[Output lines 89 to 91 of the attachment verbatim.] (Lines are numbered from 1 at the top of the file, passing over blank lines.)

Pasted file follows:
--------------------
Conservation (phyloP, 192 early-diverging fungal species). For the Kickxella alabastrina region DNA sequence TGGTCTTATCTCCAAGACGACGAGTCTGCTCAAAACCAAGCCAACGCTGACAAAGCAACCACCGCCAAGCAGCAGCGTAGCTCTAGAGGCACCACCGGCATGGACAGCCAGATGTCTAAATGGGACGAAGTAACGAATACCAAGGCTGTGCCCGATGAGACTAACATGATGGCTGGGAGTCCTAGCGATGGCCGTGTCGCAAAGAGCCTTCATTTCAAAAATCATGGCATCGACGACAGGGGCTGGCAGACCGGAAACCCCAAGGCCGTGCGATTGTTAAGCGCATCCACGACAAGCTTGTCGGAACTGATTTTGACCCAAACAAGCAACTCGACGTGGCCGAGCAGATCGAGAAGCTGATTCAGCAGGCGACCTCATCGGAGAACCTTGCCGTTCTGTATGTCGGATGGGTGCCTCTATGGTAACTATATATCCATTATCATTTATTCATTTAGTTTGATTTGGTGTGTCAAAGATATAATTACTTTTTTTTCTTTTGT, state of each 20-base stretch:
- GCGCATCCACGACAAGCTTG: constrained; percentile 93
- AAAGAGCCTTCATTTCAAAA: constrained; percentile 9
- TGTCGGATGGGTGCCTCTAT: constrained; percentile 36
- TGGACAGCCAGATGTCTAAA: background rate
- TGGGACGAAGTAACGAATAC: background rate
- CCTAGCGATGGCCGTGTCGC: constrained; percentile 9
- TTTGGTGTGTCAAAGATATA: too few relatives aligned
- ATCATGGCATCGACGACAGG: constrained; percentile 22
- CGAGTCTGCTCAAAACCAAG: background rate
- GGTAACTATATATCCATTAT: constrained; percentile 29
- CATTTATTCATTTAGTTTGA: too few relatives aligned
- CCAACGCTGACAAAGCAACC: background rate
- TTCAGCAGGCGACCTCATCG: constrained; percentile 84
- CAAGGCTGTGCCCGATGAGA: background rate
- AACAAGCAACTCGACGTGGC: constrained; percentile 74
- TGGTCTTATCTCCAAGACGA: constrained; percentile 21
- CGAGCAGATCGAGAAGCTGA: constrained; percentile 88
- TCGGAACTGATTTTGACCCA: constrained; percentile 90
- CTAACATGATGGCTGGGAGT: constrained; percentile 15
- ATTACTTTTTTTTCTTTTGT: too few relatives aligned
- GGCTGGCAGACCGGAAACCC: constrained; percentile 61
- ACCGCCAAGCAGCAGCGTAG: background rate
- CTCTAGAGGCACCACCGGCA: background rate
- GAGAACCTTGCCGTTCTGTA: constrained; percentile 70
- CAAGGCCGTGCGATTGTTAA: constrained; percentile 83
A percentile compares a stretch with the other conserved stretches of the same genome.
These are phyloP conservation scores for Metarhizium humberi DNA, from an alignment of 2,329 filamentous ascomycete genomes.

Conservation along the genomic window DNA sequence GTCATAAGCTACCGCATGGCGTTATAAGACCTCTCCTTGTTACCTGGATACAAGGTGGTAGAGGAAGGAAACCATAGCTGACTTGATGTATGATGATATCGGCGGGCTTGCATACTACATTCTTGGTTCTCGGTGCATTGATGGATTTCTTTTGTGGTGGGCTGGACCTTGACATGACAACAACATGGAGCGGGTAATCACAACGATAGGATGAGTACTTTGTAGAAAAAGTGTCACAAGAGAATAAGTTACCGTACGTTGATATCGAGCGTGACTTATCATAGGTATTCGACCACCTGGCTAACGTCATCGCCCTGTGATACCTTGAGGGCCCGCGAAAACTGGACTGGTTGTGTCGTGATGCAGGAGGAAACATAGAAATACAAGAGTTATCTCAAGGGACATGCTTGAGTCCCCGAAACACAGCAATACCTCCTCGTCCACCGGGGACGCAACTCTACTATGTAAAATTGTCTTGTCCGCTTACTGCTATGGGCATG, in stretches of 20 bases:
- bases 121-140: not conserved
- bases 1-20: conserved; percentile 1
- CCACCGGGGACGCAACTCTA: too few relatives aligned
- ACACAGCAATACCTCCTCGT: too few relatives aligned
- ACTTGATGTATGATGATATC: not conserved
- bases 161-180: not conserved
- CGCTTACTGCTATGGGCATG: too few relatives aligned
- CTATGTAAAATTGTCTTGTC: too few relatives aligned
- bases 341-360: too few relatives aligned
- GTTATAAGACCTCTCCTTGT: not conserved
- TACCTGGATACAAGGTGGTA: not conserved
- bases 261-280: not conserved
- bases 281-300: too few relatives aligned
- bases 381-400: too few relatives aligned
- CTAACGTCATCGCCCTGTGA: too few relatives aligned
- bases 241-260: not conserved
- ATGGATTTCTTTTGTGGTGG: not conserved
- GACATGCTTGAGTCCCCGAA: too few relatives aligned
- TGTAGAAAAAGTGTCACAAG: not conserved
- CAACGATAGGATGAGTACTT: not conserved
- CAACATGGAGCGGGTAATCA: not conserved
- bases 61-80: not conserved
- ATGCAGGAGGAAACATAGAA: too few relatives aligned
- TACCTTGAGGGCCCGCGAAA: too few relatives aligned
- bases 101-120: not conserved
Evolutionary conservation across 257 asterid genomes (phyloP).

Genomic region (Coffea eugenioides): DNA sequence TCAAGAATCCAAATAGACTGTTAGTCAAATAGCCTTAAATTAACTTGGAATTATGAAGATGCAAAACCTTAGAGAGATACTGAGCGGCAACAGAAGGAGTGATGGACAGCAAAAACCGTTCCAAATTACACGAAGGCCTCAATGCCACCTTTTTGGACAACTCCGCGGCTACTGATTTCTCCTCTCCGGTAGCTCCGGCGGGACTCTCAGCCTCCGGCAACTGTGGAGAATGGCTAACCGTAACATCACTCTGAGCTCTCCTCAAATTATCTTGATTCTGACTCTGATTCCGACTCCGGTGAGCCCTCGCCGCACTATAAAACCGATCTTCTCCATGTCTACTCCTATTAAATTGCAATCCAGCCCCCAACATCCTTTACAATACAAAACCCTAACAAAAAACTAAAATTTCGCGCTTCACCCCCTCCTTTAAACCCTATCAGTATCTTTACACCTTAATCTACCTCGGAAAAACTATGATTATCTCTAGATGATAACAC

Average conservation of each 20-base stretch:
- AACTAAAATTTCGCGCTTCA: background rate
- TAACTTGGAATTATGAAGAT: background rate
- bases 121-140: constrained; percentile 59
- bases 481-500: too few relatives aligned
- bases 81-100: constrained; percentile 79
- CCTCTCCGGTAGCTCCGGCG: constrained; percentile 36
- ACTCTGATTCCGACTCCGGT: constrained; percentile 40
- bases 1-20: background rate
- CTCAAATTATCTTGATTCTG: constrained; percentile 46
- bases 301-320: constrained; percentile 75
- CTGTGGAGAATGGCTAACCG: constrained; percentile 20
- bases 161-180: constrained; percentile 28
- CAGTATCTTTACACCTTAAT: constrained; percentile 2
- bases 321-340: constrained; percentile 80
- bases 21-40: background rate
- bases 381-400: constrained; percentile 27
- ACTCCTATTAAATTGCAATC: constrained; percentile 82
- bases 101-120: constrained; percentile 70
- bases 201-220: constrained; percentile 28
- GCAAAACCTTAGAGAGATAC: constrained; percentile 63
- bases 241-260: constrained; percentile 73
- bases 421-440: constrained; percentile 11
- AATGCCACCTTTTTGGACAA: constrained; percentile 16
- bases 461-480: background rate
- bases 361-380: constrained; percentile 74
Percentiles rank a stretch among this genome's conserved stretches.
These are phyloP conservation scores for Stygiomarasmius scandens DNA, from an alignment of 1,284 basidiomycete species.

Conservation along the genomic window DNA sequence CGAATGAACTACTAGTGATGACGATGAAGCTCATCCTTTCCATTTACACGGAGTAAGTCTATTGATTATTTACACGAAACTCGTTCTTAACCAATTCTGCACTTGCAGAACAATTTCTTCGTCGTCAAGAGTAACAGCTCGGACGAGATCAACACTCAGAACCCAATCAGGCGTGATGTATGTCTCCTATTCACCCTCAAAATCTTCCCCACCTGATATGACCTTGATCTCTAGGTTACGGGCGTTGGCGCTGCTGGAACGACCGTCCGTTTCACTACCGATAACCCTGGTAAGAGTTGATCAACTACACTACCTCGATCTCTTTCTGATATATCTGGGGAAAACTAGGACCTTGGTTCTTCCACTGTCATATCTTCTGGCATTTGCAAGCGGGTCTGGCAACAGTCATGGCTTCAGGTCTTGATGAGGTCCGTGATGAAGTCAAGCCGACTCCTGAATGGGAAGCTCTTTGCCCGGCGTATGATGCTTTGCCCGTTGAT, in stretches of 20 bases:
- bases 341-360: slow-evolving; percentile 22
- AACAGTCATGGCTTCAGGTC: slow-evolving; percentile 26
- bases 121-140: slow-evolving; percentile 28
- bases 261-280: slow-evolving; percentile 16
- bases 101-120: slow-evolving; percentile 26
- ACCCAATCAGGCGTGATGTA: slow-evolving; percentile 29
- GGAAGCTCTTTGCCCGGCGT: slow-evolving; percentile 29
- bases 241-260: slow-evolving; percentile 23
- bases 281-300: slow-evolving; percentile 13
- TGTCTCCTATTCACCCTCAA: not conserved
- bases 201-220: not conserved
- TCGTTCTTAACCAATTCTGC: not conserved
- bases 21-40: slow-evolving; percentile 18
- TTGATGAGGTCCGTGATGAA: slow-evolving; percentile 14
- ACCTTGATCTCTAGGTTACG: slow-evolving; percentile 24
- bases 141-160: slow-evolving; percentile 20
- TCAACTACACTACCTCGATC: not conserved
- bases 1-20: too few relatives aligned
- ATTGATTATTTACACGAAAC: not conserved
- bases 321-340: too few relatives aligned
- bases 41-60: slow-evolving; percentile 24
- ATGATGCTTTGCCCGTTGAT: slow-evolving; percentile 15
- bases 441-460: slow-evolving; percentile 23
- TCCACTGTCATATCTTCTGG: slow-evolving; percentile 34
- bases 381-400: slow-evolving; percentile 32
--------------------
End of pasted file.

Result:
- bases 261-280: slow-evolving; percentile 16
- bases 101-120: slow-evolving; percentile 26
- ACCCAATCAGGCGTGATGTA: slow-evolving; percentile 29